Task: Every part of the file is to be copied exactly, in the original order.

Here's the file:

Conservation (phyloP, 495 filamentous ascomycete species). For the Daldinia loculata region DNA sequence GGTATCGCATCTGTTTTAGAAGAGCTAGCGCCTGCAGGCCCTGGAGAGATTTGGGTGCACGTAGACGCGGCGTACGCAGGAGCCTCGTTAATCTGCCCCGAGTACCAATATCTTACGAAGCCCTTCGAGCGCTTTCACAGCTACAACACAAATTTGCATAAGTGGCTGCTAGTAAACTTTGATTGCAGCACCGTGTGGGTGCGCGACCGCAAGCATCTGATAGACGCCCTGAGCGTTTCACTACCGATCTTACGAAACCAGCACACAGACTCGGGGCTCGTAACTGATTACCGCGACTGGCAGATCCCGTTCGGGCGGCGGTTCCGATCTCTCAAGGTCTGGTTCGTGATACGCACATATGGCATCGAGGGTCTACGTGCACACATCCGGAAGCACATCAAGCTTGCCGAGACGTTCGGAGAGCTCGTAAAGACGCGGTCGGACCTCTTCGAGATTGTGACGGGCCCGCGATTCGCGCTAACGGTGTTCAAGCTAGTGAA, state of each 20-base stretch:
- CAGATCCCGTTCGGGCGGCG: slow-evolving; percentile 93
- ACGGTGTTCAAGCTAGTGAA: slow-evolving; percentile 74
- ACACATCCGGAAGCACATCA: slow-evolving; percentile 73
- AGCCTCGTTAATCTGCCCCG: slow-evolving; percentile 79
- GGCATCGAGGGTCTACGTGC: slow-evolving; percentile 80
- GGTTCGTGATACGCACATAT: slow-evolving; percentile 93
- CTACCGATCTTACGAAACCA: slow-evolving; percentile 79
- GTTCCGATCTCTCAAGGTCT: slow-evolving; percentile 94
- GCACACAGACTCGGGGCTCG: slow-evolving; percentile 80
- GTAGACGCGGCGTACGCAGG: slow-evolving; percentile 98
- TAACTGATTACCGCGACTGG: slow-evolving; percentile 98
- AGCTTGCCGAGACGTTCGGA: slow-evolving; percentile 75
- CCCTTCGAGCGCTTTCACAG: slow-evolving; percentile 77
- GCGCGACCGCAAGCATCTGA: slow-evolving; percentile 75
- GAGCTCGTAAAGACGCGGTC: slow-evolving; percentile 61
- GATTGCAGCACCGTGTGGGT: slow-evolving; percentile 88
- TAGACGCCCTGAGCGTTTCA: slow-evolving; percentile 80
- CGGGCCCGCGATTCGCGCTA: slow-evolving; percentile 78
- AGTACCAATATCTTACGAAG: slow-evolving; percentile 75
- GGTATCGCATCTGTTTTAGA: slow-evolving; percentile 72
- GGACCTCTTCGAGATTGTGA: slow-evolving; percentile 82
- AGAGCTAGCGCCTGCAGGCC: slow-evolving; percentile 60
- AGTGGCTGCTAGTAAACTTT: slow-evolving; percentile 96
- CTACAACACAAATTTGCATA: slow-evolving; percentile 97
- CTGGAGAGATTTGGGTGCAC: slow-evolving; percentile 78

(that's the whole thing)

Conservation (phyloP, 495 filamentous ascomycete species). For the Daldinia loculata region DNA sequence GGTATCGCATCTGTTTTAGAAGAGCTAGCGCCTGCAGGCCCTGGAGAGATTTGGGTGCACGTAGACGCGGCGTACGCAGGAGCCTCGTTAATCTGCCCCGAGTACCAATATCTTACGAAGCCCTTCGAGCGCTTTCACAGCTACAACACAAATTTGCATAAGTGGCTGCTAGTAAACTTTGATTGCAGCACCGTGTGGGTGCGCGACCGCAAGCATCTGATAGACGCCCTGAGCGTTTCACTACCGATCTTACGAAACCAGCACACAGACTCGGGGCTCGTAACTGATTACCGCGACTGGCAGATCCCGTTCGGGCGGCGGTTCCGATCTCTCAAGGTCTGGTTCGTGATACGCACATATGGCATCGAGGGTCTACGTGCACACATCCGGAAGCACATCAAGCTTGCCGAGACGTTCGGAGAGCTCGTAAAGACGCGGTCGGACCTCTTCGAGATTGTGACGGGCCCGCGATTCGCGCTAACGGTGTTCAAGCTAGTGAA, state of each 20-base stretch:
- CAGATCCCGTTCGGGCGGCG: slow-evolving; percentile 93
- ACGGTGTTCAAGCTAGTGAA: slow-evolving; percentile 74
- ACACATCCGGAAGCACATCA: slow-evolving; percentile 73
- AGCCTCGTTAATCTGCCCCG: slow-evolving; percentile 79
- GGCATCGAGGGTCTACGTGC: slow-evolving; percentile 80
- GGTTCGTGATACGCACATAT: slow-evolving; percentile 93
- CTACCGATCTTACGAAACCA: slow-evolving; percentile 79
- GTTCCGATCTCTCAAGGTCT: slow-evolving; percentile 94
- GCACACAGACTCGGGGCTCG: slow-evolving; percentile 80
- GTAGACGCGGCGTACGCAGG: slow-evolving; percentile 98
- TAACTGATTACCGCGACTGG: slow-evolving; percentile 98
- AGCTTGCCGAGACGTTCGGA: slow-evolving; percentile 75
- CCCTTCGAGCGCTTTCACAG: slow-evolving; percentile 77
- GCGCGACCGCAAGCATCTGA: slow-evolving; percentile 75
- GAGCTCGTAAAGACGCGGTC: slow-evolving; percentile 61
- GATTGCAGCACCGTGTGGGT: slow-evolving; percentile 88
- TAGACGCCCTGAGCGTTTCA: slow-evolving; percentile 80
- CGGGCCCGCGATTCGCGCTA: slow-evolving; percentile 78
- AGTACCAATATCTTACGAAG: slow-evolving; percentile 75
- GGTATCGCATCTGTTTTAGA: slow-evolving; percentile 72
- GGACCTCTTCGAGATTGTGA: slow-evolving; percentile 82
- AGAGCTAGCGCCTGCAGGCC: slow-evolving; percentile 60
- AGTGGCTGCTAGTAAACTTT: slow-evolving; percentile 96
- CTACAACACAAATTTGCATA: slow-evolving; percentile 97
- CTGGAGAGATTTGGGTGCAC: slow-evolving; percentile 78